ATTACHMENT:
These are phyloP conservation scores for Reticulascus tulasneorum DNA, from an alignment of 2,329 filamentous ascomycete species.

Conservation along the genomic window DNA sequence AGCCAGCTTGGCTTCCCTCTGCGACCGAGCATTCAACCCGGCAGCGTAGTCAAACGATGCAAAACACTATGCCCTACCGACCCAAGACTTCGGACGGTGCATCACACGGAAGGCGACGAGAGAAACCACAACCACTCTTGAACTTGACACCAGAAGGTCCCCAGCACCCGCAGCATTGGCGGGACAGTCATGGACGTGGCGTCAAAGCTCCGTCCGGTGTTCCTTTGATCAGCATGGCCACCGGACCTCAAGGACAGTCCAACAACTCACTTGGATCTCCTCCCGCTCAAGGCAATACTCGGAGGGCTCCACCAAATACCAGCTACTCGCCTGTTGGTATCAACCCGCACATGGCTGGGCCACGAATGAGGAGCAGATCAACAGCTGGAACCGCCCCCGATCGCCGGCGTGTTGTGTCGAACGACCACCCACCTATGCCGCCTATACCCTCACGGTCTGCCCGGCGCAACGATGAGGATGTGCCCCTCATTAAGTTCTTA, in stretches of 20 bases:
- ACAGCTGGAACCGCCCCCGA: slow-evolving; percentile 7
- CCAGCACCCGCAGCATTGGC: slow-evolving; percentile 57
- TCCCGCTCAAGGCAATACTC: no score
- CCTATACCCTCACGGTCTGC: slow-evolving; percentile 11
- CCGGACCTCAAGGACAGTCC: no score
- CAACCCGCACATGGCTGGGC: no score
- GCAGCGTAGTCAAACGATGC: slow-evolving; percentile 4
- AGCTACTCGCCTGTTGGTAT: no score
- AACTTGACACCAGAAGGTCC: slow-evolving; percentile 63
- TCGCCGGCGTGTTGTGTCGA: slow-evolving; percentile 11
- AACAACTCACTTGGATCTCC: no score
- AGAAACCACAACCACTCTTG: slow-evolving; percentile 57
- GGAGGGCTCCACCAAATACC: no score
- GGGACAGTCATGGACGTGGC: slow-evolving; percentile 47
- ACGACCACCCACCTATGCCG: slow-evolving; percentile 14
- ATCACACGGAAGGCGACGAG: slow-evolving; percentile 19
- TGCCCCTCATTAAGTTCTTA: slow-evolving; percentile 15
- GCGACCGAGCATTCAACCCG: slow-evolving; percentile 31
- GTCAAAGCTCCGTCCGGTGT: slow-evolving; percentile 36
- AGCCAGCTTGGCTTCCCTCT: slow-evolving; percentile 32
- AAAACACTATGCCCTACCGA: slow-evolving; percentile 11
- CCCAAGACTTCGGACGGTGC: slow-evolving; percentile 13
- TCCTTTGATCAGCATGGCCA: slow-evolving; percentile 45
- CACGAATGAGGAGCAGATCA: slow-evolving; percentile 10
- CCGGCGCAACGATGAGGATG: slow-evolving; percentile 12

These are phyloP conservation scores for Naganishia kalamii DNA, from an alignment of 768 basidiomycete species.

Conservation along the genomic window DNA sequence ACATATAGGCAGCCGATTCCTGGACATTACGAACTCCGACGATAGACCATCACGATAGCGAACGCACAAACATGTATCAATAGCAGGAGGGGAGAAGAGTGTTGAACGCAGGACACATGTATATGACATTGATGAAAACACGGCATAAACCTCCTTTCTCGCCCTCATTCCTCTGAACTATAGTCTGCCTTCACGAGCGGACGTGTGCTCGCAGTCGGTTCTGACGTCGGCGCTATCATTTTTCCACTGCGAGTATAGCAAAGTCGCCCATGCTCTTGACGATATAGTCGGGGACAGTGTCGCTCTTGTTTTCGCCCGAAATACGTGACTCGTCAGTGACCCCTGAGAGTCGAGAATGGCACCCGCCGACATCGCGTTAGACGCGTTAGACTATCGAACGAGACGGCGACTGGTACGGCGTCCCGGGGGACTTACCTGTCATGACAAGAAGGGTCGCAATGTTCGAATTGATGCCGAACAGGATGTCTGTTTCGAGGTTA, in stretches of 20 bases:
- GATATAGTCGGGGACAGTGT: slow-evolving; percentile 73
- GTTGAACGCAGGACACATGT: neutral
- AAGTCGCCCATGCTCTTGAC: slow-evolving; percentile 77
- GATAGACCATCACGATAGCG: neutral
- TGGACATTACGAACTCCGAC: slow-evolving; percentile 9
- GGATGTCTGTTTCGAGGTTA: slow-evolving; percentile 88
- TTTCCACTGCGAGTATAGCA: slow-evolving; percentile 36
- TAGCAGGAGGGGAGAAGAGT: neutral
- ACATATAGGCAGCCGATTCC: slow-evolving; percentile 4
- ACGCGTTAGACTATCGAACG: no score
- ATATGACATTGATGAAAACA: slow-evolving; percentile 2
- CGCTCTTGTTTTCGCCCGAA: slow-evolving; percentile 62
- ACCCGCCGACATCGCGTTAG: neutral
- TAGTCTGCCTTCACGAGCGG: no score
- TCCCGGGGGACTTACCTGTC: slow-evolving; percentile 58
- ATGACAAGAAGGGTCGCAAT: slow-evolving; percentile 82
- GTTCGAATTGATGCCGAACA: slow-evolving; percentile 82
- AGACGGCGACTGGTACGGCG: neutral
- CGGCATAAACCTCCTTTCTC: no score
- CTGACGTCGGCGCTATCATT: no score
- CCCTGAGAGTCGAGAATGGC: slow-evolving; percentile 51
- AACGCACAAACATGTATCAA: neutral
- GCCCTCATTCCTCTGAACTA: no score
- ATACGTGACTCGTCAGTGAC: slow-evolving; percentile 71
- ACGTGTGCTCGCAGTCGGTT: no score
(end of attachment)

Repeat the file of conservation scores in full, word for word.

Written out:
These are phyloP conservation scores for Reticulascus tulasneorum DNA, from an alignment of 2,329 filamentous ascomycete species.

Conservation along the genomic window DNA sequence AGCCAGCTTGGCTTCCCTCTGCGACCGAGCATTCAACCCGGCAGCGTAGTCAAACGATGCAAAACACTATGCCCTACCGACCCAAGACTTCGGACGGTGCATCACACGGAAGGCGACGAGAGAAACCACAACCACTCTTGAACTTGACACCAGAAGGTCCCCAGCACCCGCAGCATTGGCGGGACAGTCATGGACGTGGCGTCAAAGCTCCGTCCGGTGTTCCTTTGATCAGCATGGCCACCGGACCTCAAGGACAGTCCAACAACTCACTTGGATCTCCTCCCGCTCAAGGCAATACTCGGAGGGCTCCACCAAATACCAGCTACTCGCCTGTTGGTATCAACCCGCACATGGCTGGGCCACGAATGAGGAGCAGATCAACAGCTGGAACCGCCCCCGATCGCCGGCGTGTTGTGTCGAACGACCACCCACCTATGCCGCCTATACCCTCACGGTCTGCCCGGCGCAACGATGAGGATGTGCCCCTCATTAAGTTCTTA, in stretches of 20 bases:
- ACAGCTGGAACCGCCCCCGA: slow-evolving; percentile 7
- CCAGCACCCGCAGCATTGGC: slow-evolving; percentile 57
- TCCCGCTCAAGGCAATACTC: no score
- CCTATACCCTCACGGTCTGC: slow-evolving; percentile 11
- CCGGACCTCAAGGACAGTCC: no score
- CAACCCGCACATGGCTGGGC: no score
- GCAGCGTAGTCAAACGATGC: slow-evolving; percentile 4
- AGCTACTCGCCTGTTGGTAT: no score
- AACTTGACACCAGAAGGTCC: slow-evolving; percentile 63
- TCGCCGGCGTGTTGTGTCGA: slow-evolving; percentile 11
- AACAACTCACTTGGATCTCC: no score
- AGAAACCACAACCACTCTTG: slow-evolving; percentile 57
- GGAGGGCTCCACCAAATACC: no score
- GGGACAGTCATGGACGTGGC: slow-evolving; percentile 47
- ACGACCACCCACCTATGCCG: slow-evolving; percentile 14
- ATCACACGGAAGGCGACGAG: slow-evolving; percentile 19
- TGCCCCTCATTAAGTTCTTA: slow-evolving; percentile 15
- GCGACCGAGCATTCAACCCG: slow-evolving; percentile 31
- GTCAAAGCTCCGTCCGGTGT: slow-evolving; percentile 36
- AGCCAGCTTGGCTTCCCTCT: slow-evolving; percentile 32
- AAAACACTATGCCCTACCGA: slow-evolving; percentile 11
- CCCAAGACTTCGGACGGTGC: slow-evolving; percentile 13
- TCCTTTGATCAGCATGGCCA: slow-evolving; percentile 45
- CACGAATGAGGAGCAGATCA: slow-evolving; percentile 10
- CCGGCGCAACGATGAGGATG: slow-evolving; percentile 12

These are phyloP conservation scores for Naganishia kalamii DNA, from an alignment of 768 basidiomycete species.

Conservation along the genomic window DNA sequence ACATATAGGCAGCCGATTCCTGGACATTACGAACTCCGACGATAGACCATCACGATAGCGAACGCACAAACATGTATCAATAGCAGGAGGGGAGAAGAGTGTTGAACGCAGGACACATGTATATGACATTGATGAAAACACGGCATAAACCTCCTTTCTCGCCCTCATTCCTCTGAACTATAGTCTGCCTTCACGAGCGGACGTGTGCTCGCAGTCGGTTCTGACGTCGGCGCTATCATTTTTCCACTGCGAGTATAGCAAAGTCGCCCATGCTCTTGACGATATAGTCGGGGACAGTGTCGCTCTTGTTTTCGCCCGAAATACGTGACTCGTCAGTGACCCCTGAGAGTCGAGAATGGCACCCGCCGACATCGCGTTAGACGCGTTAGACTATCGAACGAGACGGCGACTGGTACGGCGTCCCGGGGGACTTACCTGTCATGACAAGAAGGGTCGCAATGTTCGAATTGATGCCGAACAGGATGTCTGTTTCGAGGTTA, in stretches of 20 bases:
- GATATAGTCGGGGACAGTGT: slow-evolving; percentile 73
- GTTGAACGCAGGACACATGT: neutral
- AAGTCGCCCATGCTCTTGAC: slow-evolving; percentile 77
- GATAGACCATCACGATAGCG: neutral
- TGGACATTACGAACTCCGAC: slow-evolving; percentile 9
- GGATGTCTGTTTCGAGGTTA: slow-evolving; percentile 88
- TTTCCACTGCGAGTATAGCA: slow-evolving; percentile 36
- TAGCAGGAGGGGAGAAGAGT: neutral
- ACATATAGGCAGCCGATTCC: slow-evolving; percentile 4
- ACGCGTTAGACTATCGAACG: no score
- ATATGACATTGATGAAAACA: slow-evolving; percentile 2
- CGCTCTTGTTTTCGCCCGAA: slow-evolving; percentile 62
- ACCCGCCGACATCGCGTTAG: neutral
- TAGTCTGCCTTCACGAGCGG: no score
- TCCCGGGGGACTTACCTGTC: slow-evolving; percentile 58
- ATGACAAGAAGGGTCGCAAT: slow-evolving; percentile 82
- GTTCGAATTGATGCCGAACA: slow-evolving; percentile 82
- AGACGGCGACTGGTACGGCG: neutral
- CGGCATAAACCTCCTTTCTC: no score
- CTGACGTCGGCGCTATCATT: no score
- CCCTGAGAGTCGAGAATGGC: slow-evolving; percentile 51
- AACGCACAAACATGTATCAA: neutral
- GCCCTCATTCCTCTGAACTA: no score
- ATACGTGACTCGTCAGTGAC: slow-evolving; percentile 71
- ACGTGTGCTCGCAGTCGGTT: no score